Blog Archive

Thursday, January 5, 2017

Spalding Gray aka Gary Spalding

Watching Spalding Gray's film "Swimming to Cambodia" about his role in the film "The Killing Fields" was the expected manic soliloquy characteristic of Spalding Gray with it's stream of consciousness feel and exhausting pace. When I watched his last film about his vision loss prior to his suicide I had a feeling much like I did when Robin Williams died; that his death was a natural progression of the disease. Why is there a sense that euthanasia is less valid than a consequence of an unavoidable death from disease? That people "lose their battle with Cancer" when the only prognosis possible in our world is death from certain Cancers? And how is it that people "win their battle with Cancer" because they endured the often brutal side effects of certain treatments? It is puzzling. Still, suicide is a complication of some mental, emotional illnesses and personality disorders including drug abuse and alcoholism. When Ernest Hemingway the Author received "shock therapy" for his Depression he was so appalled by the apparent loss of his ability to write that he died of a "gun cleaning accident." Some wealthy businessmen are so overcome by the loss of their fortunes that they kill themselves believing life without money, or having malignant debt, too horrible to contemplate.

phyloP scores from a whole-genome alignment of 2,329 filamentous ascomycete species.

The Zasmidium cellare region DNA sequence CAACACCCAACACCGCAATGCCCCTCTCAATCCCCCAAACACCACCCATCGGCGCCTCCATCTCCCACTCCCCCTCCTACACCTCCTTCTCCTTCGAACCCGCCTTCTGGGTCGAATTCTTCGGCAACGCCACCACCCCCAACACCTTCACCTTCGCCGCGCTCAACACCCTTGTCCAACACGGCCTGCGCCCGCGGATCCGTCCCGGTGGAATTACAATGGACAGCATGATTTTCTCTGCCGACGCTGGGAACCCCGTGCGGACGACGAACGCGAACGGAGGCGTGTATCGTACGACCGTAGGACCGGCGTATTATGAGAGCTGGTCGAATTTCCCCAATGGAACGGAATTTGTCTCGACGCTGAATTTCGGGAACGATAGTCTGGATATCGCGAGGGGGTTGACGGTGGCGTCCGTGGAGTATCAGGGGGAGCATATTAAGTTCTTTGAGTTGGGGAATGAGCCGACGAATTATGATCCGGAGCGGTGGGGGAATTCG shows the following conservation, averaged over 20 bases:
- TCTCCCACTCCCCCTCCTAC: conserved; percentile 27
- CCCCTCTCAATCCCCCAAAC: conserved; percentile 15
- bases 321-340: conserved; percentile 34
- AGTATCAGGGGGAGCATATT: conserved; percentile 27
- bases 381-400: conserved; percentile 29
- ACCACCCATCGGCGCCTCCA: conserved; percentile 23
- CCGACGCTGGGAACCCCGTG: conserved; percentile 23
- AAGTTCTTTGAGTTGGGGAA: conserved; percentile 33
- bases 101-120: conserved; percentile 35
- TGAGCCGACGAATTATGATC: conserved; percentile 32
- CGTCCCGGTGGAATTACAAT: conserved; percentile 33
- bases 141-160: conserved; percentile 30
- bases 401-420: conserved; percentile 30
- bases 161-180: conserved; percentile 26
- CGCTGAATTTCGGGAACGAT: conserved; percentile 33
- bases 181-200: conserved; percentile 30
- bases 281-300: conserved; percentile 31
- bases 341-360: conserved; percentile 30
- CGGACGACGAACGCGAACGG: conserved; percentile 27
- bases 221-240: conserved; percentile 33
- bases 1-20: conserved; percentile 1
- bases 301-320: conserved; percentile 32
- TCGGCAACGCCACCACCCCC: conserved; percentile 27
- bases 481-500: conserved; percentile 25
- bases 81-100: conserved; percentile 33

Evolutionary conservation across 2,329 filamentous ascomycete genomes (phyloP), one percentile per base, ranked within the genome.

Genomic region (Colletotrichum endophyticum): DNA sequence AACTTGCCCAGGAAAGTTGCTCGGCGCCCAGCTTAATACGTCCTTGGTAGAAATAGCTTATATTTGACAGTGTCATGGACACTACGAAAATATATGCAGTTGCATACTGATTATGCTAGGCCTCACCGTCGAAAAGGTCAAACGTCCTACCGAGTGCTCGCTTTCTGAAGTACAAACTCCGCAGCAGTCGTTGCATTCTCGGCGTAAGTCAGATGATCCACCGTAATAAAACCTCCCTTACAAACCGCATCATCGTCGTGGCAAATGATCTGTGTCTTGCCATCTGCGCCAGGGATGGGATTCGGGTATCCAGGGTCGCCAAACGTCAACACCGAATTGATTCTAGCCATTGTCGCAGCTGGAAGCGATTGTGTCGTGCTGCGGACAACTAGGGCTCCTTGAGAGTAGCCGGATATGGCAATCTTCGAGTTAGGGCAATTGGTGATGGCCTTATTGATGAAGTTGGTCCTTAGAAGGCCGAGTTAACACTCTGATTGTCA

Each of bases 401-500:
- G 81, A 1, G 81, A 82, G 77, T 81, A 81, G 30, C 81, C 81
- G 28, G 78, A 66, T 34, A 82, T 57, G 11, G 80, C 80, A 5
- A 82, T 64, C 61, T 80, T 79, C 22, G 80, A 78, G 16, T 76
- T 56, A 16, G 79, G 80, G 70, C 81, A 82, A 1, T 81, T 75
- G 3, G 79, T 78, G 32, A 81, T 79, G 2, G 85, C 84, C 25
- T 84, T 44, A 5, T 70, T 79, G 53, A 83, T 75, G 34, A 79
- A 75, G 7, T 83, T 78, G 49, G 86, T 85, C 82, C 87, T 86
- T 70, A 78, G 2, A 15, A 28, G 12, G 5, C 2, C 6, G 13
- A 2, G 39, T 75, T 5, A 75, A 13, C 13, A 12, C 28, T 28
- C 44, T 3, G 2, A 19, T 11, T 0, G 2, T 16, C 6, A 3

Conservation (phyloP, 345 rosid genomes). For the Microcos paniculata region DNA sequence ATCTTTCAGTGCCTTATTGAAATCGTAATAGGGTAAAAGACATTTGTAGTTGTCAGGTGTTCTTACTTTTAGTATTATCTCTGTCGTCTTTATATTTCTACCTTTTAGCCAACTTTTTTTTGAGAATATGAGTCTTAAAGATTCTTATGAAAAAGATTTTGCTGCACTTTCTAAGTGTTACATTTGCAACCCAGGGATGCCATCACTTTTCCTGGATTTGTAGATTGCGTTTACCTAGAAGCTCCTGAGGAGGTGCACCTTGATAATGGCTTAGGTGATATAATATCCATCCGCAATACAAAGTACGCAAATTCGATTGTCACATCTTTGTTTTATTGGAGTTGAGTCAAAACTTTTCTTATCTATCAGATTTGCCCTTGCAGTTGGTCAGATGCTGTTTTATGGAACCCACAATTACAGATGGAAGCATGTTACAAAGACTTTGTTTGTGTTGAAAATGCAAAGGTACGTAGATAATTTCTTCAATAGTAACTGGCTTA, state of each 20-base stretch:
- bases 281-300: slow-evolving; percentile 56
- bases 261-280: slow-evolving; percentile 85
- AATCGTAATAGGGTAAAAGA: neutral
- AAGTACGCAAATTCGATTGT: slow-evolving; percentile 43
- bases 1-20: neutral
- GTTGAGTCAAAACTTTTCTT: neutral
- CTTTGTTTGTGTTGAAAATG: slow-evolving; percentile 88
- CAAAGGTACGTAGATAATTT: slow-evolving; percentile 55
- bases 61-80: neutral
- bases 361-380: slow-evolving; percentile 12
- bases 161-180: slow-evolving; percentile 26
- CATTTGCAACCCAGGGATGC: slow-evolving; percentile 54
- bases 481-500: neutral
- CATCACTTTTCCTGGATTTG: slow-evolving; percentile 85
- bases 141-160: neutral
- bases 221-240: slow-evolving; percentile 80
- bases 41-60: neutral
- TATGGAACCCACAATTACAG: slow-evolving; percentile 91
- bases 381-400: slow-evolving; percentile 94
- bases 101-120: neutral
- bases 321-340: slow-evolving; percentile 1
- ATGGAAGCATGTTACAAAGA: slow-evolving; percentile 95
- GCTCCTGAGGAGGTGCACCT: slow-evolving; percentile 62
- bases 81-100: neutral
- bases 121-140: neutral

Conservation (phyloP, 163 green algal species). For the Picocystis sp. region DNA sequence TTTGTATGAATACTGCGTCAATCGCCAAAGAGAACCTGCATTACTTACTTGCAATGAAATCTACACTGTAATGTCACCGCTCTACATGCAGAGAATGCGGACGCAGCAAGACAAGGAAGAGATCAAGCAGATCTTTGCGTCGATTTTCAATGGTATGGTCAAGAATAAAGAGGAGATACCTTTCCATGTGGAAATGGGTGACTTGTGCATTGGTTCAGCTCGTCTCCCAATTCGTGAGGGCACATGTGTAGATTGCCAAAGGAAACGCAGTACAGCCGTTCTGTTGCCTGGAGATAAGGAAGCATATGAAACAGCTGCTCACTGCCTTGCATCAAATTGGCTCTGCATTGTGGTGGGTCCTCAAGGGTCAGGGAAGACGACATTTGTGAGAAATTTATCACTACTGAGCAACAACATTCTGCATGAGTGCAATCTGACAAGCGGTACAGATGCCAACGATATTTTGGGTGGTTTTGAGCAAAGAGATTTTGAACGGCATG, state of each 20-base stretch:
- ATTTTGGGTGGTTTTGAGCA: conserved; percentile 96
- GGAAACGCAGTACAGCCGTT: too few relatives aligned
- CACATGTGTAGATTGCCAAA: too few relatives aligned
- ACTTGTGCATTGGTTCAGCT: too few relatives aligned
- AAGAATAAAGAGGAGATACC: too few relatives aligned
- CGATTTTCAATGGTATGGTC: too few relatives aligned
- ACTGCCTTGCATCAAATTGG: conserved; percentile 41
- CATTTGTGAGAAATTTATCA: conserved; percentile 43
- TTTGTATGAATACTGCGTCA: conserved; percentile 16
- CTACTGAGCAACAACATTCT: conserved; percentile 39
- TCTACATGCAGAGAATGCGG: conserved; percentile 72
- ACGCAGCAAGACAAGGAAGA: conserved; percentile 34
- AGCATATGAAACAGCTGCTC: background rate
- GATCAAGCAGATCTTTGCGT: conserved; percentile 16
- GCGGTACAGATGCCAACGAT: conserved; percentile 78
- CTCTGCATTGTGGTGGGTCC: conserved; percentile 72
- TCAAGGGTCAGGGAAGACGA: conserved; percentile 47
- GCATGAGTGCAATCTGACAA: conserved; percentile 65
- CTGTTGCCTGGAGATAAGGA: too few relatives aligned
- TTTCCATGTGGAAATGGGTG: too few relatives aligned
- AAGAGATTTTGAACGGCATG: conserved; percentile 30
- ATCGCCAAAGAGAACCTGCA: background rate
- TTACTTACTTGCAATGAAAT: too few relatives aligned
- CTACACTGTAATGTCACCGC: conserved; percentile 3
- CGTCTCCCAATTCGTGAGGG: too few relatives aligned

My own maternal grandfather had his own "gun cleaning accident" in November 1966 over 50 years ago primarily due to chronic alcoholism and its consequences. Wanting to know more about him, because I was four years old at the time, I attempted to ask people about him. Usually they said that 'he was a drunk that shot himself in the head.' Yes, I know that, but who was he? I had only a few fragmentary memories of him. Even my mother, who was optimistic about most people, became a bit dark and wounded when I asked about him. It was truly puzzling how the manner of death prevailed over everything else about the person. It was like your manner of birth determining your entire character. Yet, Birth is only the beginning. Death is the culmination of a life, or so it seemed to me.

History is filled with characterizations of people by the manner of their death, as if they had exerted some control over its orchestration in the end. What if history, like the present, is really filled with ambiguities, doubts and misinformation? That heroes were not so heroic and criminals were falsely convicted innocents or victims of circumstances far beyond their control? That those completely obscure and forgotten deaths should have been honored and celebrated while those so memorialized did not merit a decent burial? What if most, if not all of these, were soon restored to life to personally render a true account of what happened and why? I can imagine a great and terrible civil war about to break out as history revealed itself unless some mitigating factor also revealed itself from that history; a greater truth directly responsible for their collective restoration from their collective demise.